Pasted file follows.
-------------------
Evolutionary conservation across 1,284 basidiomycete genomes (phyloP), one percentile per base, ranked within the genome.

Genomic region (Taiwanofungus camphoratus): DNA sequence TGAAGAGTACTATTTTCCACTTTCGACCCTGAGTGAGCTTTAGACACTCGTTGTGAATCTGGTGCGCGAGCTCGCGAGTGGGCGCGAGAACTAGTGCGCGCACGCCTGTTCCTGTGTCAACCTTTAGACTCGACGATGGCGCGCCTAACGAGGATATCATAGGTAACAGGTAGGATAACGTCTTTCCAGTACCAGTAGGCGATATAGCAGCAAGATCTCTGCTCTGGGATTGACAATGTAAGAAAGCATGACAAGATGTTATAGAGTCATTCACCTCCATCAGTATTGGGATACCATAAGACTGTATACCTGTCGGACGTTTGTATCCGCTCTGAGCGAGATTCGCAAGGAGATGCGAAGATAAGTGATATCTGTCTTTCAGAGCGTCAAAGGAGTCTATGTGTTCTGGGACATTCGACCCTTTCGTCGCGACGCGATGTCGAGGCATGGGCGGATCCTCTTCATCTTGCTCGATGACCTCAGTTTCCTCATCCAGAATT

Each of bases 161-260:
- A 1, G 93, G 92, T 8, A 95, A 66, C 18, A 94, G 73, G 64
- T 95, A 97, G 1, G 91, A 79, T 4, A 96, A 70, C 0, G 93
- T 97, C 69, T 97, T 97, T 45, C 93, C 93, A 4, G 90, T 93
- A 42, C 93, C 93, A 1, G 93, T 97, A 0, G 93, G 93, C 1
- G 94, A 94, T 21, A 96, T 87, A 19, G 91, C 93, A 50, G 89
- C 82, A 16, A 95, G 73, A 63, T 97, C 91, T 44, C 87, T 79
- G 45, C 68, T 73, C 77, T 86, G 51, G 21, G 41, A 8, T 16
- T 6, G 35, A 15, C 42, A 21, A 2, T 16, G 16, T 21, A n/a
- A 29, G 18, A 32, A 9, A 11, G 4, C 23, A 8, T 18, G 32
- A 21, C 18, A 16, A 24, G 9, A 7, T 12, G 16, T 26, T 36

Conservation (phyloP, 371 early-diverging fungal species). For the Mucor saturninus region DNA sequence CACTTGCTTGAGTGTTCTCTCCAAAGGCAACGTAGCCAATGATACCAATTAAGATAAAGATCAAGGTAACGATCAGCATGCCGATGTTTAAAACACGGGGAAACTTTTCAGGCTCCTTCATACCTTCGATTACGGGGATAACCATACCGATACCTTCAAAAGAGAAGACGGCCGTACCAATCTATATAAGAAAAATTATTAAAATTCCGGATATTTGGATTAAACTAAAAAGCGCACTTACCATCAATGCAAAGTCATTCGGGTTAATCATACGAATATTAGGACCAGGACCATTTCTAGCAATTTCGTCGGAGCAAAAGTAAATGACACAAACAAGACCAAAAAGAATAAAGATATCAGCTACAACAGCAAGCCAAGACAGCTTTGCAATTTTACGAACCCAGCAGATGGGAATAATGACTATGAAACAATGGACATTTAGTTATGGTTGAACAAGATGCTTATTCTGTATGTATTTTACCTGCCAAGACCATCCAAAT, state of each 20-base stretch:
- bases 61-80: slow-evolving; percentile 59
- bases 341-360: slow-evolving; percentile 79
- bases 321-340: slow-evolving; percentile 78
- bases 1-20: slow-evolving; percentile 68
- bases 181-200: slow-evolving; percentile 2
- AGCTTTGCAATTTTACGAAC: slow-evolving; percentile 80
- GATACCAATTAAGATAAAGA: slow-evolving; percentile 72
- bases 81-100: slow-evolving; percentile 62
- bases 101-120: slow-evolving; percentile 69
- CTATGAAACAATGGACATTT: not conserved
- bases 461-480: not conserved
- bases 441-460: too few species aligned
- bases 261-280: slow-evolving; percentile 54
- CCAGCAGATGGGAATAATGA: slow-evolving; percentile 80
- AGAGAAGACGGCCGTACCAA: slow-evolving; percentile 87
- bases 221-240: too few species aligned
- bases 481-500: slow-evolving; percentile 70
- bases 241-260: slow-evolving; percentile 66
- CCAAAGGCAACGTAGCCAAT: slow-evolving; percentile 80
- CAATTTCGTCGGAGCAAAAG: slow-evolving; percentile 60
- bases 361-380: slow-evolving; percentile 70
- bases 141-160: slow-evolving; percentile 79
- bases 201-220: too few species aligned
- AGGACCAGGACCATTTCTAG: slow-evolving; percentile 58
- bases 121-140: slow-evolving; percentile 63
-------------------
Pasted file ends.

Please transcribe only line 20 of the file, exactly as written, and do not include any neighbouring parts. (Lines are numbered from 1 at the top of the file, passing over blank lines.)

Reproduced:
- AGCTTTGCAATTTTACGAAC: slow-evolving; percentile 80